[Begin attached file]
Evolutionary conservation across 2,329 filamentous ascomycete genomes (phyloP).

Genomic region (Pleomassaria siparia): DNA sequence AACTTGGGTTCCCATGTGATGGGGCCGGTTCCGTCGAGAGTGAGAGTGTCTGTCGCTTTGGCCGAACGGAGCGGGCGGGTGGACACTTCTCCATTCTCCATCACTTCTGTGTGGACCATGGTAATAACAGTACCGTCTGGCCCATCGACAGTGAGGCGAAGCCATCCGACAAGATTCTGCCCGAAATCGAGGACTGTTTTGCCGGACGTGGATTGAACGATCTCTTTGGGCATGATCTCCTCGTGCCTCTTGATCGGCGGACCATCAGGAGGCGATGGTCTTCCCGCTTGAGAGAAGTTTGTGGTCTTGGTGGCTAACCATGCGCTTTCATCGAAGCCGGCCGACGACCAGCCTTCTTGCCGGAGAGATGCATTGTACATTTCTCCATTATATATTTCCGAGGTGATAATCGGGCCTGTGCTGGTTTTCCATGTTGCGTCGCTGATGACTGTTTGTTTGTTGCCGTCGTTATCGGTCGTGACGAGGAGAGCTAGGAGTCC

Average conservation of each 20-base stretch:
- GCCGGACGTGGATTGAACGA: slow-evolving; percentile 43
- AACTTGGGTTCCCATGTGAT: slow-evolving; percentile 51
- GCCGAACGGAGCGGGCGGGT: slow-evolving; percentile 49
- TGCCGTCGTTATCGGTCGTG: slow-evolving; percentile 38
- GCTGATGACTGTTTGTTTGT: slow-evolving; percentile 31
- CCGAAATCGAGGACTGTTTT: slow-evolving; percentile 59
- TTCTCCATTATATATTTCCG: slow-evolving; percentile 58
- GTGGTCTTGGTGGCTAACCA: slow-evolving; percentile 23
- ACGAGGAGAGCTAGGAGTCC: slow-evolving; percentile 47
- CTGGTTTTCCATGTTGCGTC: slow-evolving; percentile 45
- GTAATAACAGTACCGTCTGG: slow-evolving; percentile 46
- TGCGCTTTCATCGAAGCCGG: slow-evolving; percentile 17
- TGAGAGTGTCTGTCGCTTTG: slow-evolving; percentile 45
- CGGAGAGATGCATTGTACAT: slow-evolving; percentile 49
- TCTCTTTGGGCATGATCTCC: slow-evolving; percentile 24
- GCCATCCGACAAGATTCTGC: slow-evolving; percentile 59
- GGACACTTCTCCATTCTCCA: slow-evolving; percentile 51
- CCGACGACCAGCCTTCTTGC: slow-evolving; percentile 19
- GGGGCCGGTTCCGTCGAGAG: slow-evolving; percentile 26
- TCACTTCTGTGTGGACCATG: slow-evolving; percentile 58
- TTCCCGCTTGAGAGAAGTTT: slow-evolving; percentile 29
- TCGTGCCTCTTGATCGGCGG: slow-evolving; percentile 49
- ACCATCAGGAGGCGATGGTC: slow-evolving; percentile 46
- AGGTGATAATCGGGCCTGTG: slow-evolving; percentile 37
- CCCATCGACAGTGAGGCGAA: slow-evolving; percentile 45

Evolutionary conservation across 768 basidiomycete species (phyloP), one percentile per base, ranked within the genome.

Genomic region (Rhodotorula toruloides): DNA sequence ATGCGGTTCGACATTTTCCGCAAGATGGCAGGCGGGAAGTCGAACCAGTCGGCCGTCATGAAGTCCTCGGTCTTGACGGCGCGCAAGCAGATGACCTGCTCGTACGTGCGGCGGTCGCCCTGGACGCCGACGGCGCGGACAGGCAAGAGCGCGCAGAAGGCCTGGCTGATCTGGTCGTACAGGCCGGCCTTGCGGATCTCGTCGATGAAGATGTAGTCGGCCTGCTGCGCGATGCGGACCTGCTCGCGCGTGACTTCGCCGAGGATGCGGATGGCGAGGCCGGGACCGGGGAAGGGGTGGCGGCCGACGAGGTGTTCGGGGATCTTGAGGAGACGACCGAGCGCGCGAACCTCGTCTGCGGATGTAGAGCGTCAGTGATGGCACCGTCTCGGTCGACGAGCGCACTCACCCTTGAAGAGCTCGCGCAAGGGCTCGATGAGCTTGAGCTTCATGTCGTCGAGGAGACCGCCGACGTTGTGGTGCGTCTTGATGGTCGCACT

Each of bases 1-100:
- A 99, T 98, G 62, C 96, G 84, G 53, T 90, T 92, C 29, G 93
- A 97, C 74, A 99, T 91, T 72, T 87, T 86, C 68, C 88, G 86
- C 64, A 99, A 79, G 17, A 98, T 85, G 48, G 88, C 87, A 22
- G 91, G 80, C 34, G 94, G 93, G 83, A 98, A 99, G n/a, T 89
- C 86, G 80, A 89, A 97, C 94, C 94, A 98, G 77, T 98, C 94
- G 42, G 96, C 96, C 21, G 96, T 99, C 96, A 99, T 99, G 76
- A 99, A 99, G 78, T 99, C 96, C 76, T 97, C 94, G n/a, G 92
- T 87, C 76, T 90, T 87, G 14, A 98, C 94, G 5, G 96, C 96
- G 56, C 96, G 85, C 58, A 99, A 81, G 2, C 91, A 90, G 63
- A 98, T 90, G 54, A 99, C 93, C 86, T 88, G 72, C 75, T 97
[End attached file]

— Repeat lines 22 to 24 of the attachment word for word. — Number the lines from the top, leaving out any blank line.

- GGGGCCGGTTCCGTCGAGAG: slow-evolving; percentile 26
- TCACTTCTGTGTGGACCATG: slow-evolving; percentile 58
- TTCCCGCTTGAGAGAAGTTT: slow-evolving; percentile 29